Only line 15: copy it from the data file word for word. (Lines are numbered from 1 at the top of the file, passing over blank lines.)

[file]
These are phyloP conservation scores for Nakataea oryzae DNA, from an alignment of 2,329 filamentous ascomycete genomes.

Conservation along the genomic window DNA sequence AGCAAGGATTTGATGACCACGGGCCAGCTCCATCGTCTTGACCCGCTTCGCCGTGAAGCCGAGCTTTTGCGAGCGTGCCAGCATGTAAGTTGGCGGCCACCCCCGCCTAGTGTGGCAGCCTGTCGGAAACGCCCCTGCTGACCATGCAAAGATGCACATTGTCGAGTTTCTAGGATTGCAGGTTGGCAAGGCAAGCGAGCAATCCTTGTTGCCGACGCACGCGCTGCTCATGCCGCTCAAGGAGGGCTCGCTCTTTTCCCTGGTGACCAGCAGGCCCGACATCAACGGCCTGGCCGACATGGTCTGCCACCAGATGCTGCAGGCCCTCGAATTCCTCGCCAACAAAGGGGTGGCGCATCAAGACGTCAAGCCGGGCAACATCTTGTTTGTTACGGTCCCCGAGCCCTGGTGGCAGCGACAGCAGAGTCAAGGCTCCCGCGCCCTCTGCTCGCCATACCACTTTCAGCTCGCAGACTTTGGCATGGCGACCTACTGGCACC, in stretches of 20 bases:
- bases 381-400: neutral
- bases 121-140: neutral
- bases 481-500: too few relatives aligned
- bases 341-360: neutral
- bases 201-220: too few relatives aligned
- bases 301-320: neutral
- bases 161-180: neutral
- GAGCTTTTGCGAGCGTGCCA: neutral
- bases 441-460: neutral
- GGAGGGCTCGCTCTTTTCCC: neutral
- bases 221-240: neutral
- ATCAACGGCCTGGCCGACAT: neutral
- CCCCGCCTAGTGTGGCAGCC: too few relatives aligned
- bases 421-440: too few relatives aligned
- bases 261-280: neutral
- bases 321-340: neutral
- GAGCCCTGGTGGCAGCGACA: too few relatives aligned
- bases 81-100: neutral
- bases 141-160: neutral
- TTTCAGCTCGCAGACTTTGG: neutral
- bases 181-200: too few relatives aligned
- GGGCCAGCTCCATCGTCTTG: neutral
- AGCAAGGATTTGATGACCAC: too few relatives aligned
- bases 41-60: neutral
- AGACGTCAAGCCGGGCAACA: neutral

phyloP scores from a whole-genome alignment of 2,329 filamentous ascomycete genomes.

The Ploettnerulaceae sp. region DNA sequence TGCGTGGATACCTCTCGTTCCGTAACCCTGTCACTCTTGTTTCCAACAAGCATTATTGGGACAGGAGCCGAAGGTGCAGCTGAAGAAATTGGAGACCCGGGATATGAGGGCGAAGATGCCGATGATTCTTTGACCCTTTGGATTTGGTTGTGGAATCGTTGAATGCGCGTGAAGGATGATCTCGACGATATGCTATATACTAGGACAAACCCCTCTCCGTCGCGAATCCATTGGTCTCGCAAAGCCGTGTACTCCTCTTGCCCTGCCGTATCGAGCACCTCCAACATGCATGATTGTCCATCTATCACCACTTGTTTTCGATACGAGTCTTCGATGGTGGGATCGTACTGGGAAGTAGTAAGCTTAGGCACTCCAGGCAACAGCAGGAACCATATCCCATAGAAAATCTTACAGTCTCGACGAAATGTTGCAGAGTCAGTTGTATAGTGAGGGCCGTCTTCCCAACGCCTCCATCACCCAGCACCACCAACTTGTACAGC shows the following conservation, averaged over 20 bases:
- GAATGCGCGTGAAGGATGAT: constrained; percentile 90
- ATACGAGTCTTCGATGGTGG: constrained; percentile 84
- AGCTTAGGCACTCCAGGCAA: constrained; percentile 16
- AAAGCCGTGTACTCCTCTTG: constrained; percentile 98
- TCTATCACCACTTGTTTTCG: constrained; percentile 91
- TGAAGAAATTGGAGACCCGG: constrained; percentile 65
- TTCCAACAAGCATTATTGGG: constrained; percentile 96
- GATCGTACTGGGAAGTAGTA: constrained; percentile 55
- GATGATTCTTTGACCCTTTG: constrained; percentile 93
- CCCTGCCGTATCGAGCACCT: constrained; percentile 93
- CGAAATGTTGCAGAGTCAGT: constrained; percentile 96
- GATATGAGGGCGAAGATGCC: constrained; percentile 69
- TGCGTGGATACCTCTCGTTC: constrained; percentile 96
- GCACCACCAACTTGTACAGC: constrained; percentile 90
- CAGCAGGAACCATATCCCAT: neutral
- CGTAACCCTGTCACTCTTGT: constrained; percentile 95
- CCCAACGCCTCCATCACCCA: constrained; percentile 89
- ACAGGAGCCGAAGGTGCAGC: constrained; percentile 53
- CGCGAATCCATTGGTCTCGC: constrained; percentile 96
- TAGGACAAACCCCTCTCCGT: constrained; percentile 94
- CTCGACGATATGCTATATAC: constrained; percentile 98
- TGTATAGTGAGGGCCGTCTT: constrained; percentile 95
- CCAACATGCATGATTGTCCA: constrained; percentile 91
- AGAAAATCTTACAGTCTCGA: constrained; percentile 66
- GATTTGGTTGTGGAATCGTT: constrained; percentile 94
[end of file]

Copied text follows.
- CCCCGCCTAGTGTGGCAGCC: too few relatives aligned